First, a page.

INTERPOL-led operation in Americas nets fakes worth 200 million dollars

31 January 2011

LYON, France – Fake goods worth more than USD 200 million have been seized and nearly 1,000 people arrested in a series of operations co-ordinated by INTERPOL across South America targeting organized criminal counterfeiting networks.

Carried out under the auspices of Operation Jupiter in partnership with the World Customs Organization (WCO), the year-long operation throughout 2010 led to a series of interventions across 13 countries in the region and the seizure of nearly eight million counterfeit products including construction materials, sports clothes and shoes, sunglasses, mobile phones, books, car parts, computer software and alcohol.

Goods were recovered from a range of locations including markets, commercial shopping centres and from street vendors, and in a number of cases social networking sites were also identified as distribution channels for counterfeit products.

The fifth such operation co-ordinated by INTERPOL in the region, a key element in the success of Jupiter V was the increased awareness and allocation of resources to tackle the dangers posed by counterfeit and pirated products, including the creation of dedicated Intellectual Property crime units in Chile and Peru.

“The volume and range of goods recovered are clear evidence of the value that Operation Jupiter brings in identifying and dismantling organized crime networks behind these counterfeits and also demonstrates the massive scale of this type of crime not just in South America, but globally,” said INTERPOL Secretary General Ronald K. Noble.

“Since launching Operation Jupiter five years ago with just three countries, INTERPOL has remained committed to providing sustained, long-term support to national police and customs in addressing the problem of counterfeits, and the successes which have been achieved provide a model for tackling other types of transnational organized crime across the globe,” added the INTERPOL chief.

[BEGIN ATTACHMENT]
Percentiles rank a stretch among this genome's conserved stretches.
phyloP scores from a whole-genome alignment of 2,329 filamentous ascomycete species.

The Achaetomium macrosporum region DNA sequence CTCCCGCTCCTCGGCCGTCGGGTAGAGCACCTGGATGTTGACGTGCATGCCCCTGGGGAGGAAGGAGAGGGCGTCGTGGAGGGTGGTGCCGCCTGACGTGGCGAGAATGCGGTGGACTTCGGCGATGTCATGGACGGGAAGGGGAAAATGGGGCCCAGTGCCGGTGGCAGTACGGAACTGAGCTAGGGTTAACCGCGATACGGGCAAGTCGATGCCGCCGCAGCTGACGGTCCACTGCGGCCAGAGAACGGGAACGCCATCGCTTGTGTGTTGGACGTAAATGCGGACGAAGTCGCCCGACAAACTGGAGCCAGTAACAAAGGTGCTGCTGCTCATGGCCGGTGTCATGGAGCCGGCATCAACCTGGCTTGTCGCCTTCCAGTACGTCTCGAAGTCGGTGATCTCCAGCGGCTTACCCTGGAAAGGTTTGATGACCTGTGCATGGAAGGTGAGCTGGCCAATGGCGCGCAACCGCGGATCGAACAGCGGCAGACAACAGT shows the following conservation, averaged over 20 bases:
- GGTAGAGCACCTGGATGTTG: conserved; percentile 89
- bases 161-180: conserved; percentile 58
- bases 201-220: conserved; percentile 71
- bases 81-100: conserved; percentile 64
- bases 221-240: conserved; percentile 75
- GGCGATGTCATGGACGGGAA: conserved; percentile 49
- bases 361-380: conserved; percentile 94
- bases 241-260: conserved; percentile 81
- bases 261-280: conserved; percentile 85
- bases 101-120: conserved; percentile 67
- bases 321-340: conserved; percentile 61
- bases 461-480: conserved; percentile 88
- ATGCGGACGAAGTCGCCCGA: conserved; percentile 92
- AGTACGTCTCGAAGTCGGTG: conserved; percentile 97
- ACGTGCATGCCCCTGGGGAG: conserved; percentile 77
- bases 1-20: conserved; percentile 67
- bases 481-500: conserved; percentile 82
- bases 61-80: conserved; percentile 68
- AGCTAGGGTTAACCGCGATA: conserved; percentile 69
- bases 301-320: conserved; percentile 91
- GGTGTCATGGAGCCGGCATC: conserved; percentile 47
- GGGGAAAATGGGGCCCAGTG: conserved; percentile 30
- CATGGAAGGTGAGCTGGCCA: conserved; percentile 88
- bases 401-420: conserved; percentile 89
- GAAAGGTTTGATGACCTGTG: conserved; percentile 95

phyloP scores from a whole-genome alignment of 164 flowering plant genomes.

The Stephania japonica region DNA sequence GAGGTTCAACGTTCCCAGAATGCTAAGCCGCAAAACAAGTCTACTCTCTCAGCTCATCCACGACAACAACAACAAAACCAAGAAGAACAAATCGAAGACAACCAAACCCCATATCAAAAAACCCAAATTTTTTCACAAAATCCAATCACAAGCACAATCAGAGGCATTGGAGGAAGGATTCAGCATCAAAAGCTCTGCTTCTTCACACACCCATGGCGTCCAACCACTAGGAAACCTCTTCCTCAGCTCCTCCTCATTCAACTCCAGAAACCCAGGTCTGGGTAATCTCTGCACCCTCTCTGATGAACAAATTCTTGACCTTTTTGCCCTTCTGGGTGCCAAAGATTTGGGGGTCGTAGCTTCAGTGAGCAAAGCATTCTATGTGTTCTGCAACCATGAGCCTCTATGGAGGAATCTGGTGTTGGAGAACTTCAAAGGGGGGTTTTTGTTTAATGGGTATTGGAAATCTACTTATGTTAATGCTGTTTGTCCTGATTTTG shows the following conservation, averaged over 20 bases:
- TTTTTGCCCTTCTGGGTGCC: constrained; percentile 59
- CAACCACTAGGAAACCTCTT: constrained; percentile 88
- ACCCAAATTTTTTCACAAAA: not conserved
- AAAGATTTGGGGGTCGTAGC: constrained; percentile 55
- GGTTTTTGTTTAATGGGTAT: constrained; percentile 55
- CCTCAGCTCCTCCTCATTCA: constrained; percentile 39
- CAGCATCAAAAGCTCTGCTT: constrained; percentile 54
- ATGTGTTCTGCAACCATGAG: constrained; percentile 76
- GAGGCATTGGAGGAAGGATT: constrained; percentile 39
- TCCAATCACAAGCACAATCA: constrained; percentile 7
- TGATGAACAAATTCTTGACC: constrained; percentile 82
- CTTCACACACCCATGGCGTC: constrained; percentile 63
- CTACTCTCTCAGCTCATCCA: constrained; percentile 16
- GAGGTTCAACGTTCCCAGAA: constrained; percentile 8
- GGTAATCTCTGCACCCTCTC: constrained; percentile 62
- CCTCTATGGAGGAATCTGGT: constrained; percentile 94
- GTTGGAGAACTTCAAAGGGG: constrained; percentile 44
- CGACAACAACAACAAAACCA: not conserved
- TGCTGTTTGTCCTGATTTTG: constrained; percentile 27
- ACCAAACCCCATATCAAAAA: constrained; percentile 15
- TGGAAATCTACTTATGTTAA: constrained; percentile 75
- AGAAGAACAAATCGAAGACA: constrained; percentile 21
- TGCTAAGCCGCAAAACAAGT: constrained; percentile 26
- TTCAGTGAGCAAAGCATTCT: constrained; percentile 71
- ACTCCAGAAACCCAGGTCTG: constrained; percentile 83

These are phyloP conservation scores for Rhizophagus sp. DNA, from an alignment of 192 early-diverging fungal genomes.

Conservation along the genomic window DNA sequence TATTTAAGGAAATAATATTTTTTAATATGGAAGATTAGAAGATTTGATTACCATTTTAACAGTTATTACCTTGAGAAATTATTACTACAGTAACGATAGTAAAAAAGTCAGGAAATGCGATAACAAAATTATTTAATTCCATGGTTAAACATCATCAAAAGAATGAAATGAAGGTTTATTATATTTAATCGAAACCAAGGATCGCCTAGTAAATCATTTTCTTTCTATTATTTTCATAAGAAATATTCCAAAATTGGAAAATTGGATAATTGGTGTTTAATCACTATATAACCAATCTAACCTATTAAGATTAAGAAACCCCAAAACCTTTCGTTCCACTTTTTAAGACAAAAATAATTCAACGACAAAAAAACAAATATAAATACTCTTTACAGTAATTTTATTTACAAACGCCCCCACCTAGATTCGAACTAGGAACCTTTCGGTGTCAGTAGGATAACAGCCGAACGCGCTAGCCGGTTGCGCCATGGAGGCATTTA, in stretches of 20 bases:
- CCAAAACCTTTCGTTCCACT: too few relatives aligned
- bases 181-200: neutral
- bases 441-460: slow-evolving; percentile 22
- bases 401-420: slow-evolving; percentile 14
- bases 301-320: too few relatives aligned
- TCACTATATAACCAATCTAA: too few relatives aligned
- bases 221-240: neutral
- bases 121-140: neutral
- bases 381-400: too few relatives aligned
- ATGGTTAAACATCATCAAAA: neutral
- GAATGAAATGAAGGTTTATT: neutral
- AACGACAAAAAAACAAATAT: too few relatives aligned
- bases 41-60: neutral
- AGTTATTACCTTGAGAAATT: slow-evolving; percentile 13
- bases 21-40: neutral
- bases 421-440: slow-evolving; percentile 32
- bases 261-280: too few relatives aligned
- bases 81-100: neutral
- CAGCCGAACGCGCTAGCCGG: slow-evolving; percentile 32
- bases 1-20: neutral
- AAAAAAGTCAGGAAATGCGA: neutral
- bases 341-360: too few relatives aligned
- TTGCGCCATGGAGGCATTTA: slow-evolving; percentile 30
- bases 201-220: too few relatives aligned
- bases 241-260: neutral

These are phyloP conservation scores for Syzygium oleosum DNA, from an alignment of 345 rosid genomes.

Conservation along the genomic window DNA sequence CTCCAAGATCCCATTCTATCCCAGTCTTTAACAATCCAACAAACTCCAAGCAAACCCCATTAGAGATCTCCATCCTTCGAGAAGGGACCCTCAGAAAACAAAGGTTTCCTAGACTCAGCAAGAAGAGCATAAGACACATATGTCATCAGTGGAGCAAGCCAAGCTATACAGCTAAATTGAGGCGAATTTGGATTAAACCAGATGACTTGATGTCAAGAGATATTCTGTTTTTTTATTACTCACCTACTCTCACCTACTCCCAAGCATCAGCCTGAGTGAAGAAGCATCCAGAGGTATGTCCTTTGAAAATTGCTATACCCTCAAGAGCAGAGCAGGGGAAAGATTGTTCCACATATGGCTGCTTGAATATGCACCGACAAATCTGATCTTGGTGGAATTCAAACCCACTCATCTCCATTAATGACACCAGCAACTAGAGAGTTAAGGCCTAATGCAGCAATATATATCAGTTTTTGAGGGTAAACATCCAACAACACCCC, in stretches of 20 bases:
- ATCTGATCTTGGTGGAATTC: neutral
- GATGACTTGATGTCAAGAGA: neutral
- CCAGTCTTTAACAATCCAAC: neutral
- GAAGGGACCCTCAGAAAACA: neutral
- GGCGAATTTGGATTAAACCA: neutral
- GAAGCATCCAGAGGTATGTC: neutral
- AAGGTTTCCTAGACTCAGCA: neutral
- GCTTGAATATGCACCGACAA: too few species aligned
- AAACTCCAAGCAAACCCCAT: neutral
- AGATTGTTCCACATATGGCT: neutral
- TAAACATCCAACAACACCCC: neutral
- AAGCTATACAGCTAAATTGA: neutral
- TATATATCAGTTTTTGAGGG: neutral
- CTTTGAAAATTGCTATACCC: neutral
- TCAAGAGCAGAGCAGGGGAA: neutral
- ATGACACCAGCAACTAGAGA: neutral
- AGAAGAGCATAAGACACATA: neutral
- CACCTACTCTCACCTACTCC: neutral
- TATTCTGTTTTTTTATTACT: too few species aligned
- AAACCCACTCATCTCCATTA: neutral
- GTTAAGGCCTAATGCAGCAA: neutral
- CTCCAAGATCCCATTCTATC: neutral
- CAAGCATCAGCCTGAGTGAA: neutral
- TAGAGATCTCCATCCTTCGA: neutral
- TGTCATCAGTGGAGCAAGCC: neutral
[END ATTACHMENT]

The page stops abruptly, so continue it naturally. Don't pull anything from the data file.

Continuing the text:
“The success of Operation Jupiter in the South American region can be attributed to the dynamic and committed partnership between Customs and the Police which has shown that international co-ordination and co-operation is key to further major achievements in the fight against counterfeiting and piracy as it facilitates our joint efforts to remove fake goods from the marketplace whilst bringing more criminals to justice,” said the Secretary General of the World Customs Organization, Kunio Mikuriya.

General Pedro Baillon Farfan, Director of the Policía Fiscal in Peru said: “The efforts deployed by INTERPOL to support South America in the fight against piracy and counterfeiting, has generated an important exchange of experiences and new knowledge that has helped to deeply understand this criminal phenomena and also allowed the design of new strategies and guidelines. The involvement of Peru in Operation Jupiter V has had an important impact, leading public institutions and private sector representatives to focus their efforts on this initiative, strengthen their commitment and work in partnership with us for the deployment of operations on the ground”.

This fifth Operation Jupiter conducted in South America consisted of four operational phases, including the provision of training to more than 150 police and customs officers, prosecutors and intellectual property crime investigation specialists.

Operation Jupiter V involved Argentina, Bolivia, Brazil, Chile, Colombia, Ecuador, France (French Guyana), Panama, Paraguay, Peru, Suriname, Uruguay and Venezuela. Since INTERPOL’s Intellectual Property Rights programme launched the first Operation Jupiter in 2005 with just three countries, nearly half a billion dollars worth of counterfeit goods have been recovered, while also assisting police to identify and dismantle gangs involved in drugs and gun smuggling.